Suddenly ashamed of her nakedness, she ran to her room. Then I knew several things without knowing how I knew them; probably, as Katie had told me, because I needed to know them. I knew that Katie was gone, and wouldn't be home for another hour and a half. I knew that the fish and chips dad had been cultivating Gabrielle for months. Little gifts and indulgences kept secret from her mother. Secrets shared between father and daughter. He had showed her pictures of how big people showed their love for each other, and didn't she love him, too? He had warned her about me, warned her that I would tell mommy and they would both be in trouble and we wouldn't want that, would we? Mommy would be sad. Mommy would be very angry with Gabrielle. I knew that Gabby would protect him, at least at first. It might take weeks or months, before anyone got the truth from her, if ever. If I tried to go to the police, there would be no evidence. I knew that as soon as I wasn't Sweetie anymore, he would cover his tracks. I knew that he would convince Katie that everything was all right; it never happened and I had just overreacted as I often do. The “others” and I were mentally ill and unreliable; I would not be believed. I knew that if I went to the police, they would find out that sometimes Katie left our child alone with me. She trusted me to keep her safe, but child protection services would not understand. I knew that the fish and chips dad was a monster and he would not stop. I also knew, with no small amount of resentment, that he knew what Katie looked like naked. This singular piece of knowledge is one I did not need to know.
I got dressed and went into Gabrielle's room. She had put on her pajamas. She sat on the bed hugging her knees to her chest. I sat next to her and hugged her. She tightened and scowled, fresh tears coming down her reddened little cheeks. She said nothing. I held her and tried to soothe her, though I doubt I succeeded. I told her that she did nothing wrong. I told her not to believe the things that the fish and chips dad had told her. This brought an angry noise from the back of her throat. I told her that mommy and I loved her and that nobody would be angry with her. I do not know, and I will never know, how much she understood or believed. The words felt weak and useless, but I tried nonetheless.
Katie came home about when I expected her. I told her that Gabrielle was sleeping. I kissed her for what was the first time, as far as I could remember, and then I told her I needed to step out for a while. Then I kissed her a second and final time and stepped out, the plan already worked out, its execution underway with my first step out the door.

The drive down to San Diego went fairly smoothly. It was late on a weeknight, and what traffic was there was mostly northbound. I stopped at a gas station in Del Mar on the way down. I bought a 12-pack of beer. It would make the investigation go better if I was drunk. The life insurance was more than two years old, so even if they ruled it a suicide they'd have to pay out. Still, it would go faster if I was drunk and fell accidentally.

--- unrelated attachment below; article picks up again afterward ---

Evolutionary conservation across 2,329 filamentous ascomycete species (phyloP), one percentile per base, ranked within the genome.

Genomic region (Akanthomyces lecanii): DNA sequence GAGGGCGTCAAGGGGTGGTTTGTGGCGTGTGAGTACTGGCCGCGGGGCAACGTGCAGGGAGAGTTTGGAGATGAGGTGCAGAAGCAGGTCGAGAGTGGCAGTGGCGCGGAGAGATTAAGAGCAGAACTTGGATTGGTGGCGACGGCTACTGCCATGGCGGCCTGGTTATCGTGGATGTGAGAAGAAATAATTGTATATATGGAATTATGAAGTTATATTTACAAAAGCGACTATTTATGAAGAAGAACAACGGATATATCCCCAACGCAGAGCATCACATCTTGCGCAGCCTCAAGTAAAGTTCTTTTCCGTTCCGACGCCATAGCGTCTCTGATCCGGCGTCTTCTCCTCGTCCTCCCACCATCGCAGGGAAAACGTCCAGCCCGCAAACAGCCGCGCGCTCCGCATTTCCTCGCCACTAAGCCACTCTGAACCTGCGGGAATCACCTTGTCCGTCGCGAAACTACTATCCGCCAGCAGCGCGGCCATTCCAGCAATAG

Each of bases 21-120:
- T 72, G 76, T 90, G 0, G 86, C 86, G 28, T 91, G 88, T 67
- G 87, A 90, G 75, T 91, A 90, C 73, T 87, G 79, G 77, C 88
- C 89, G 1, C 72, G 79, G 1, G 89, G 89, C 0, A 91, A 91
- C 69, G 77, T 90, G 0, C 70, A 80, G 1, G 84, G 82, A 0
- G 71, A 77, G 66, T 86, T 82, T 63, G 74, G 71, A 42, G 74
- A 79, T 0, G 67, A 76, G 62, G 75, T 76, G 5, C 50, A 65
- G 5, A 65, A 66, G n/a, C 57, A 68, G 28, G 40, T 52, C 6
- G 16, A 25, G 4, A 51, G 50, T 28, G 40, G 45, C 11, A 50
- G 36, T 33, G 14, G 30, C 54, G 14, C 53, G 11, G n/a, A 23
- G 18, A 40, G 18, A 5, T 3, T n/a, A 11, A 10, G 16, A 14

I got off the freeway and parked on a side street near a shipyard under the bridge, and drank my first beer. Fear began to creep in. I needed to be Sweetie for a little while longer, and I wasn't sure how alcohol would affect that. I needed to be drunk, but not too drunk. I didn't drink in the car; they'd never pin drunk driving on me. As I continued drinking, I left every single can outside the car, crushed, by the left front tire as I emptied each one. Some, I emptied down the storm drain. Three beers gave me the blood alcohol content I needed. Four more empty cans, and the remaining cans on the hood helped solidify the scenario I wanted them to believe.
Traffic had died down to nothing, it was very late. I got onto the on ramp on foot and started across the bridge. I jogged a little way to give me some elevation before any cars came up behind me. When I found the spot I wanted, I waited for a witness to come driving up behind me. Eventually, I saw headlights and got up on the guard rail. I held my arms out and walked along playfully, as if to show the world how cool and fearless I was (“Gosh no officer, he didn't jump, he just lost his balance”). I kept my balance for a few moments, and then I didn't.

The ground rushes up at me greedily, eager for a tasty morsel. Before it eats me, I remember that my name is Sweetie, and I am protecting my family. In that last instant, as if it was only now needed, I am suddenly filled with awareness, an understanding of my other selves. With this knowledge, I choose to go wherever it is I go when I am not here and I cede control to the fish 'n chips dad.